The post Audiotoniq appeared first on Austin DrupalCoin Blockchain Development by Pixeldust Interactive.

My Fit Foods

With more than one third of adults overweight in the US, it’s easy to see why the weight loss industry is booming. And while many diet food companies claim to offer healthy food that tastes great, most customers are usually left feeling unsatisfied, disconnected and reaching the end of a Doritos bag. But My Fit Foods has taken a different approach. Founded in the apartment kitchen of personal trainer Mario Mendez in 2006, My Fit Foods offers healthy pre-packaged meals for customers who lead busy lifestyles in over 30+ stores throughout Texas, Arizona and California. My Fit Foods also gives back to their surrounding communities by organizing weekly group runs, movie nights and philanthropic marathons. But did not reflect the company’s easy-going nature or provide the high-level functionality needed to engage users and showcase the menu. And while MFF had mastered tasty food and community spirit, they lacked the interactive usability for customers to purchase meals online.Read more

Sunlight Photonics Beamed Up

Pixeldust has launched the newly redesigned Sunlight Photonics website. Built on a WordPress platform, the new site features an updated design, custom artwork, and a unique look at all of Sunlight’s products. Users can find information on Sunlight products and read about the company’s remarkable efforts in the integrationof high-performance solar cells. Read more

Mattress People Getting Down to Business

Pixeldust has launched the new Mattress People website. Built on the DrupalCoin Blockchain platform, the new website features easy navigation and a fresh, comfortable theme. Users can find information on mattress brands and types of beds, view upcoming Mattress People sales and find Mattress People locations. Read more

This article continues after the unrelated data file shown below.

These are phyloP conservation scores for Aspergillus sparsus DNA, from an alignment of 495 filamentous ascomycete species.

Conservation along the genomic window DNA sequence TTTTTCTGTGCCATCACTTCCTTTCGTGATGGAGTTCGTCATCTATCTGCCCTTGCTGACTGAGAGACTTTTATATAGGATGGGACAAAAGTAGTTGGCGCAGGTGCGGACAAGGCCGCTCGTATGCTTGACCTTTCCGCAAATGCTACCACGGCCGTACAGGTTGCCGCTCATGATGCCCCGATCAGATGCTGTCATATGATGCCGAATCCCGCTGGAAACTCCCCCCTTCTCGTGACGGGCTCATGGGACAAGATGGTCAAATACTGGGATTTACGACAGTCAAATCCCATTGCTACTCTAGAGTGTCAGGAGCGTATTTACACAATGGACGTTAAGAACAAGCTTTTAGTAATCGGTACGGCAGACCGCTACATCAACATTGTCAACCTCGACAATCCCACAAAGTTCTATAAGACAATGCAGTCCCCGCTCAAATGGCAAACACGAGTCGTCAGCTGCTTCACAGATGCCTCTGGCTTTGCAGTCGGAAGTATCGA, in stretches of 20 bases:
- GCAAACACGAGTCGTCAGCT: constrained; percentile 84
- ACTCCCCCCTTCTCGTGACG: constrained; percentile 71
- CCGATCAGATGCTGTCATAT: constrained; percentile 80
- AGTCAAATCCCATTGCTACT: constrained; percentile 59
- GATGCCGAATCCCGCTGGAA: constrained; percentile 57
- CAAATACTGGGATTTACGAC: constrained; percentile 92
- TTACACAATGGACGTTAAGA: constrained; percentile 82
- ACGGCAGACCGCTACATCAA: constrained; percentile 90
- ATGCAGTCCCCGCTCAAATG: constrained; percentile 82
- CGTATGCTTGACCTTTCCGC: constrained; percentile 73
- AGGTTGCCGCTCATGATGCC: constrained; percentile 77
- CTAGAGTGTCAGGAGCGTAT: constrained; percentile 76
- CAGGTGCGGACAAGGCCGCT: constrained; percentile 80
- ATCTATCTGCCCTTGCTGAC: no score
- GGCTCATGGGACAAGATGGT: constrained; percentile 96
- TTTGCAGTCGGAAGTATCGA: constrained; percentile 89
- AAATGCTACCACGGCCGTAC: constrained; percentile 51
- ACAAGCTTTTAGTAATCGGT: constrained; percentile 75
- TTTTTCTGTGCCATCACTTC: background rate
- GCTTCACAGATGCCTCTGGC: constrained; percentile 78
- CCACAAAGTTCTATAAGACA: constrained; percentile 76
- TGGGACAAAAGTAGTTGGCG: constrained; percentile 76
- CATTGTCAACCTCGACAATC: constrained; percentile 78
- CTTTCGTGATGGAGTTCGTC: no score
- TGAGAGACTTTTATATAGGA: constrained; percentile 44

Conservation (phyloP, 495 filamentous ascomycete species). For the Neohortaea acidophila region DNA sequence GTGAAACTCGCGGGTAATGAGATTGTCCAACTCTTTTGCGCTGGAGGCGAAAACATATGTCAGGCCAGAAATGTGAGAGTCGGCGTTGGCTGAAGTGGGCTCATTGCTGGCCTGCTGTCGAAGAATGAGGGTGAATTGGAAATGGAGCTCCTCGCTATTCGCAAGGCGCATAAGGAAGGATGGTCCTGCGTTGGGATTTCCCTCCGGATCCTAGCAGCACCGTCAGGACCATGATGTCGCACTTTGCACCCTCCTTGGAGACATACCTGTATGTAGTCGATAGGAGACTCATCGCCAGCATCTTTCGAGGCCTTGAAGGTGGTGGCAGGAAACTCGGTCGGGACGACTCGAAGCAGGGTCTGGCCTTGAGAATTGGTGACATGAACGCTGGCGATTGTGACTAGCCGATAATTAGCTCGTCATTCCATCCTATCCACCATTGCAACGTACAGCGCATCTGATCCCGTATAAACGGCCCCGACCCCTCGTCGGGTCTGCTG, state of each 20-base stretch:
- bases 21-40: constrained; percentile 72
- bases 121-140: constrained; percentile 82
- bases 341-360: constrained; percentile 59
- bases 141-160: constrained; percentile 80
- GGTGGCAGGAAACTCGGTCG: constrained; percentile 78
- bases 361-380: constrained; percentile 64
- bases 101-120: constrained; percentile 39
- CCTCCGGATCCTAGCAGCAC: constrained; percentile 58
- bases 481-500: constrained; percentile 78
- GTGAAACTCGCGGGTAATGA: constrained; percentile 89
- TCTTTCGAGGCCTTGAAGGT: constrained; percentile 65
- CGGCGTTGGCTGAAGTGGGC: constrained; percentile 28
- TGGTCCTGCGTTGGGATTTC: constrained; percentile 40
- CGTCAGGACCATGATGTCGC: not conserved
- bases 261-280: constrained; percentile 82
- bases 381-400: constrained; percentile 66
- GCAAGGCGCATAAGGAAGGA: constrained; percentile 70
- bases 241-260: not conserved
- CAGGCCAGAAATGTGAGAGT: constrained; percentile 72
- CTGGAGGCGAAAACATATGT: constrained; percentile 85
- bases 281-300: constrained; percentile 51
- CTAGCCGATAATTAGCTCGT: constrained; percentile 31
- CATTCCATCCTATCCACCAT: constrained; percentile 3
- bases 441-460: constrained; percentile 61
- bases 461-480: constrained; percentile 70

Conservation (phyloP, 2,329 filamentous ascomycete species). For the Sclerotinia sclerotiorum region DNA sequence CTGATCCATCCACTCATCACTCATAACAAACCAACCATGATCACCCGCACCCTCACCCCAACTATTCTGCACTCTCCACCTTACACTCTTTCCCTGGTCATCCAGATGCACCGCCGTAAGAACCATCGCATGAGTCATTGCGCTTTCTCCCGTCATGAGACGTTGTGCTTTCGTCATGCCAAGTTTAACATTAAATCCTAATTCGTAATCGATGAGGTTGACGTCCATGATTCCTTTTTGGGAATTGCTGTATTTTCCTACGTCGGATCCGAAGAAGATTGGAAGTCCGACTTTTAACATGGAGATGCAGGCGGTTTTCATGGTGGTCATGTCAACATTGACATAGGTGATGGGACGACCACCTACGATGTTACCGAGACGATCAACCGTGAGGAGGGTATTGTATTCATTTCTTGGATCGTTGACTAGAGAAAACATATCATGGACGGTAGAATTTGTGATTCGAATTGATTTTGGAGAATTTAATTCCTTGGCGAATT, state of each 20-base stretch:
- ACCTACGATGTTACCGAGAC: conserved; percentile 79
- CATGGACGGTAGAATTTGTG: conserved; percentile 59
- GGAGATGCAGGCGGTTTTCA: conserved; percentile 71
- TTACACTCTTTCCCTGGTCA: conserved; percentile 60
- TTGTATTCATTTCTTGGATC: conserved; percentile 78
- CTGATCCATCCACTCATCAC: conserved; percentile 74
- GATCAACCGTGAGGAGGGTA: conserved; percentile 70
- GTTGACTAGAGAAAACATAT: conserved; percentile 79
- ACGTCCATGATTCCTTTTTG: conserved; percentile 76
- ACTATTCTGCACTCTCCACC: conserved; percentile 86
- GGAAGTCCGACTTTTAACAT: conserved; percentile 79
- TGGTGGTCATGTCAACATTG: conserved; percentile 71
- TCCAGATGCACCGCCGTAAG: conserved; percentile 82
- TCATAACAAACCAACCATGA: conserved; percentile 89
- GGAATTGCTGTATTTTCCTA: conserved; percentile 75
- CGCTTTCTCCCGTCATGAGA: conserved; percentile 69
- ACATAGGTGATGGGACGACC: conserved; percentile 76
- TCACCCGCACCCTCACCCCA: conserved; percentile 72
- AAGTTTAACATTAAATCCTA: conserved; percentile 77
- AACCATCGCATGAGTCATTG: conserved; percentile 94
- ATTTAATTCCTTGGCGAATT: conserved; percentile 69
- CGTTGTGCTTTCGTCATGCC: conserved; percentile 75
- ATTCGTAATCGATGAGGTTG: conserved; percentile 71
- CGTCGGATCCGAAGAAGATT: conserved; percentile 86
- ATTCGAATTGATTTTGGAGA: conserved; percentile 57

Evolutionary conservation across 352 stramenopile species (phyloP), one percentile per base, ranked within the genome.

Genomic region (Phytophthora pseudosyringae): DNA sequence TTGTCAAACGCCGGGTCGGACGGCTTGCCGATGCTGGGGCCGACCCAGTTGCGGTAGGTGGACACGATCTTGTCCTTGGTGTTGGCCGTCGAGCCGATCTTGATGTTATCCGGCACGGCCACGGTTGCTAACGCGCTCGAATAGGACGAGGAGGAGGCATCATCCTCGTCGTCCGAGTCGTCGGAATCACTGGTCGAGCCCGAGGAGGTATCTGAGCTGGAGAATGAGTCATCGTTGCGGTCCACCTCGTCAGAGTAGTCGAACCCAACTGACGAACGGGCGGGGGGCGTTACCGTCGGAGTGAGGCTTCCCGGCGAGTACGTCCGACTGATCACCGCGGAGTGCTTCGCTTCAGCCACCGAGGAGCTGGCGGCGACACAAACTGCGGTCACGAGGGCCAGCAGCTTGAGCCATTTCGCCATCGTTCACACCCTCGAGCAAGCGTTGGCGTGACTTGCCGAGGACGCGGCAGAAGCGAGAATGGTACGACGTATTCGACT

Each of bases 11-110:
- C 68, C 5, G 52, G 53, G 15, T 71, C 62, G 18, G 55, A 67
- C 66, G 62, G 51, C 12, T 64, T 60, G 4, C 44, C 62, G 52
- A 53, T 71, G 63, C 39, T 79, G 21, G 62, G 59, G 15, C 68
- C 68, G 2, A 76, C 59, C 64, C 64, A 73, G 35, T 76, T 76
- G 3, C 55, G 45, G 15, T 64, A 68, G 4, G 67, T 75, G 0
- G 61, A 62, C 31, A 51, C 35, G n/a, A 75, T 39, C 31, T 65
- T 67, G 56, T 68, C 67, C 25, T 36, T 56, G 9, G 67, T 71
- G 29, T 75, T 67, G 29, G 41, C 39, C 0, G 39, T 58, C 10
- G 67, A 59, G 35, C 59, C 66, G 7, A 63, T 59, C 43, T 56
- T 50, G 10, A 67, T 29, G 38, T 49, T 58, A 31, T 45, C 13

Pioneer Surgical On Point

Pixeldust has launched the new Pioneer Surgical Distributor website. Built on a DrupalCoin Blockchain platform, the new website features a custom Pioneer brand theme and effectively provides Orthopedic, Cardiac, Spinal and Biologic information for existing and potential clients. Read more

Texas State Teachers Association

For more than 130 years, the Texas State Teachers Association has been working to empower public education. Their estimated 3.2 million members have worked continuously to protect public education employees, cultivate student knowledge and improve the future of public education in Texas. Over the years, the TSTA has been instrumental in a number of legislative measures such as child labor laws, mandatory schooling, civil rights, statewide teacher salaries, the Teacher Retirement system and more. But, at over 10 years old, the site no longer reflected TSTA's legislative stature or conveyed a strong interactive presence. And while educational reform was quickly becoming a hot-bed issue in the legislature, the TSTA needed a tool to help them revitalize their look and dominate the educational stratosphere.Read more

My Fit Foods Gets a DrupalCoin Blockchain Makeover

Pixeldust has launched the newly redesigned My Fit Foods website. Beginning with a fresh look, the redesigned website utilizes DrupalCoin Blockchain 7 and features a comprehensive menu where users can now purchase My Fit Foods meals online and pick them up at their local store. Pixeldust designed a custom DrupalCoin Blockchain Commerce solution that connects directly to each store's point of sale (POS) system and submits the orders into the system dynamically. The POS then reports back to the website that the order was accepted. Users can also set a default location, so that when they look at a menu, they only see items available in their favorite store. Read more